Surrey has an opportunity to embrace harm reduction and reduce street disorder
Tonight, the Newton Community Association will hold a public meeting in the wake of the shocking murder of Julie Paskall.
The 53-year-old hockey mom was savagely beaten and robbed outside the Newton Arena on December 29 on her way to pick up her teenage son, who was refereeing a game.
One of the organizers is Doug Elford, a former candidate with the progressive Surrey Civic Coalition council.
He was a strong supporter of the ward system in 2011, in which candidates would be elected from their neighbourhoods rather than on a citywide basis.
"Every day my neighbors live among poverty, homelessness, crime and prostitution," Elford said in a candidate statement on the City of Surrey website. "The current City Council does not listen."
He recently tweeted that he wants people to come to tonight's meeting "with ideas and solutions and not just agendas".
It begins at 7 p.m. at the Newton Seniors Centre.
Crime creates fear in Newton
I went to Newton yesterday to check out the neighbourhood. I have spent time there in the past doing volunteer work, so it's not foreign turf for me.
During my visit, I spoke with a 27-year-old, university-educated woman who's lived in the community for more than three years.
Not long ago, she quit a retail job in one of the shopping malls near where the killing occurred.
She offered some blunt assessments of what it's like to live and work in the area around 72 Avenue and King George Highway. (I've chosen not to publish her name because I don't want to jeopardize her future employment prospects.)
She said that her four-storey apartment has been broken into five times in the past six months. She added that she sometimes feels "terrified" living in the area, and doesn't go out at night. She also avoids going to the bank after 4 p.m. for fear of being robbed.
When I asked what it was like working in a store in Newton, she regaled me with stories of criminal activity. She's witnessed assaults, as well as domestic disputes in the store. She was a victim of a robbery. She's even seen sex workers propositioning prospective clients on the premises.
The washrooms are used by people needing showers.
"We've had people doing coke of the back of our toilet tanks in the washrooms," she said.
I asked if she thought that a supervised-injection site might help.
"I don't see why they couldn't do something like that in Surrey," she replied. "If it gives people a place that's safe, they wouldn't be going into store washrooms to do it, and there's not going to be needles on the sidewalk where kids are walking to school."
Minimal police presence
She added that there's a police station across the street from where Paskall was murdered. But she claimed that it's no deterrent because it closes at 5 p.m. weekdays and isn't open on weekends.
"When I used to live in Fleetwood, I would see the RCMP driving by all the time," the young woman said. "And it's an area that doesn't really need it."
In Newton, on the other hand, she claimed that the only officers on her street seem to be doing spot checks on vehicles. At the store, staff would call the police at least once a week to deal with criminal activity, and sometimes two or three times. The Mounties often showed up, but after reviewing videotapes, would usually say not much could be done.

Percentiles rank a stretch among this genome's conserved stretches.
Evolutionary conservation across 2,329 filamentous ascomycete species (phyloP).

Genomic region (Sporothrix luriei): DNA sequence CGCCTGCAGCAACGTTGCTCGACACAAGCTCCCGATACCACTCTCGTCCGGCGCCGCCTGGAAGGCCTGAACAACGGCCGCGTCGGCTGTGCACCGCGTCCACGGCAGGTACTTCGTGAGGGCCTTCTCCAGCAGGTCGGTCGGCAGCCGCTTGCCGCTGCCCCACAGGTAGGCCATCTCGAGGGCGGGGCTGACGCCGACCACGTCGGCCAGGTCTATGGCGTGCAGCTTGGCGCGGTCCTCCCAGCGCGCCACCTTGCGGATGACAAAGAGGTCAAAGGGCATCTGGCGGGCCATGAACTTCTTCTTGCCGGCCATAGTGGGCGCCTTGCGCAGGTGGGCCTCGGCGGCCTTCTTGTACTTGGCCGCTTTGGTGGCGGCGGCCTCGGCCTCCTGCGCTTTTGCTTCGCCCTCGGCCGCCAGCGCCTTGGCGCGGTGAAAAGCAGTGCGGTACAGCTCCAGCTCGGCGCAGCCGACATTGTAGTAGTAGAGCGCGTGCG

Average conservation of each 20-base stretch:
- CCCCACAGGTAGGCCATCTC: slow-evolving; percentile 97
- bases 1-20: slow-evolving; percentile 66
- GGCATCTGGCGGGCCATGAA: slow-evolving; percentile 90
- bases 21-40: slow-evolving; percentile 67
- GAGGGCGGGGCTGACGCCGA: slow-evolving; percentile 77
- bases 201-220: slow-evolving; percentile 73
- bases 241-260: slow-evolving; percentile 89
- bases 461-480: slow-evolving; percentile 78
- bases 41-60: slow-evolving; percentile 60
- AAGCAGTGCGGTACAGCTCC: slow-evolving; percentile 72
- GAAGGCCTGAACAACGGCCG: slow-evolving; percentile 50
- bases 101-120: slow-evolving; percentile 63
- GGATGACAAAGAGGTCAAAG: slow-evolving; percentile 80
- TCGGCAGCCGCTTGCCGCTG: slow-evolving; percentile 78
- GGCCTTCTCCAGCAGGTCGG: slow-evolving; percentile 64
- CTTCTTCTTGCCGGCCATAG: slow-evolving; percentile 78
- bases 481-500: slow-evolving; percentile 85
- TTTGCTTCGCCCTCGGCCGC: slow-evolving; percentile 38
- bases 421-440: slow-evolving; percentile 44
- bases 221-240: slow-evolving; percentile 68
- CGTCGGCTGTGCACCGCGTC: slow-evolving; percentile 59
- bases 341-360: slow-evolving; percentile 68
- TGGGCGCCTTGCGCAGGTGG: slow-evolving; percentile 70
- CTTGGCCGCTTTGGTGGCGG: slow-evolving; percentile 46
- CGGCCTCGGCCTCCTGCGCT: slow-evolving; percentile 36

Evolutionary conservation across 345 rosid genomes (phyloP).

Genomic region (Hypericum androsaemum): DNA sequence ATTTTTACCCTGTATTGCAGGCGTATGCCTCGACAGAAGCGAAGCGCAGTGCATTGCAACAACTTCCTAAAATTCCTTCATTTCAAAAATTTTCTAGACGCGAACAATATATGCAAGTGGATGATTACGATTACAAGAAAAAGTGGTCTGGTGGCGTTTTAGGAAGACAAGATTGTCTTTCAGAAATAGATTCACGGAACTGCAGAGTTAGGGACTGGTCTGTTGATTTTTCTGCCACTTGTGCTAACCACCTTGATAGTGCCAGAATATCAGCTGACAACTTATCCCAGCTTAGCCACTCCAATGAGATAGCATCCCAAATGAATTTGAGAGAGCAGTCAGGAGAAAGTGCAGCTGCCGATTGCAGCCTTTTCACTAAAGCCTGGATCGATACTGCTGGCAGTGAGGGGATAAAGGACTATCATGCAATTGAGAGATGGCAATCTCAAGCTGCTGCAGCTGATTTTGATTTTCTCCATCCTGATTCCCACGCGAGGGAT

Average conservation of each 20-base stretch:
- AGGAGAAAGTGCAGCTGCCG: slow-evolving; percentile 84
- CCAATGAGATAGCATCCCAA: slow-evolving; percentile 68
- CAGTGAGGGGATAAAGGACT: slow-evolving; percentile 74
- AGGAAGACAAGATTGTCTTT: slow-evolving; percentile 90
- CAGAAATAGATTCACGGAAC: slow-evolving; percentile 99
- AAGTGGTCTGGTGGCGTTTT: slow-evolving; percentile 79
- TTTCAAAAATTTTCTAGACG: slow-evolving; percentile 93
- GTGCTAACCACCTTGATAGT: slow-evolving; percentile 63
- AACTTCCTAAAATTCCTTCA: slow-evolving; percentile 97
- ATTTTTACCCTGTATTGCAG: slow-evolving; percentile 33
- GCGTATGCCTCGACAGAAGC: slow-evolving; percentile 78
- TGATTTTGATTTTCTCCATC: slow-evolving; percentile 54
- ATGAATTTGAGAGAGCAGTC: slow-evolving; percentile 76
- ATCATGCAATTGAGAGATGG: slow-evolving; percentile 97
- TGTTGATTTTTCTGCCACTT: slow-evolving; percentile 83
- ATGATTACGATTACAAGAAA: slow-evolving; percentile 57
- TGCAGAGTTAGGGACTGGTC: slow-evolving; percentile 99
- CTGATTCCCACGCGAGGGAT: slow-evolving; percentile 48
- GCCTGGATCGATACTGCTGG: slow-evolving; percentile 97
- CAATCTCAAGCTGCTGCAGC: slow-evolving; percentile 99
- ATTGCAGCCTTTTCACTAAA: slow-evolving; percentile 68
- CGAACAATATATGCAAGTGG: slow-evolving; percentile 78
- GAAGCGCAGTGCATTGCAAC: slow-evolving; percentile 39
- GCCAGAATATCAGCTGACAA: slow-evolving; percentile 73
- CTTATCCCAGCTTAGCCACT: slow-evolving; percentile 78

"What are they going to do to protect people who are walking down the street? Why aren't there RCMP officers?" she asked.
Mayor Dianne Watts has claimed that 50 officers have been redeployed to Newton and Whalley.
Unlike Elford, Watts and her Surrey First party have not supported a ward system so that there's a politician representing the area who can keep the pressure on the police.
Nor has Watts endorsed a supervised-injection site. In 2008, the mayor tried to curb the proliferation of methadone maintenance with a bylaw restricting new pharmacies from being created within 400 metres of existing ones.
RCMP backed away from supporting harm reduction
In 2010, Maclean's magazine reported that the RCMP nearly issued a statement in support of supervised-injection sites.
In a 2009 email to Dr. Julio Montaner of the B.C. Centre for Excellence in HIV/AIDS, Mountie Bob Harriman reportedly declared that the force was "good to go" with a joint announcement acknowledging the value of these facilities.
But the plan was kiboshed at higher levels.
Since then, the Conservative government has introduced legislation making it more difficult to gain community approval for new supervised-injection sites.
The Mounties have still not publicly recognized the value of these facilities in reducing street disorder or in saving lives, despite a growing body of research.
Communities like Newton are paying the price for the reluctance of the RCMP and suburban municipal politicians to acknowledge the reality that people will continue using drugs with or without supervised-injection sites, methadone-maintenance facilities, or better social services.
Nothing anyone can do will bring back Julie Paskall. In no way am I suggesting that the existence of a supervised-injection site would have stopped a crazed killer from perpetrating this horrific crime on her family.
But for other victims of crime in Newton—including the young woman I spoke to yesterday—there are opportunities to enhance their safety.
Doug Elford says he wants people of his community to bring forward solutions.
A good start would be for Surrey municipal politicians and the RCMP to endorse proven harm-reduction measures to make Newton more livable.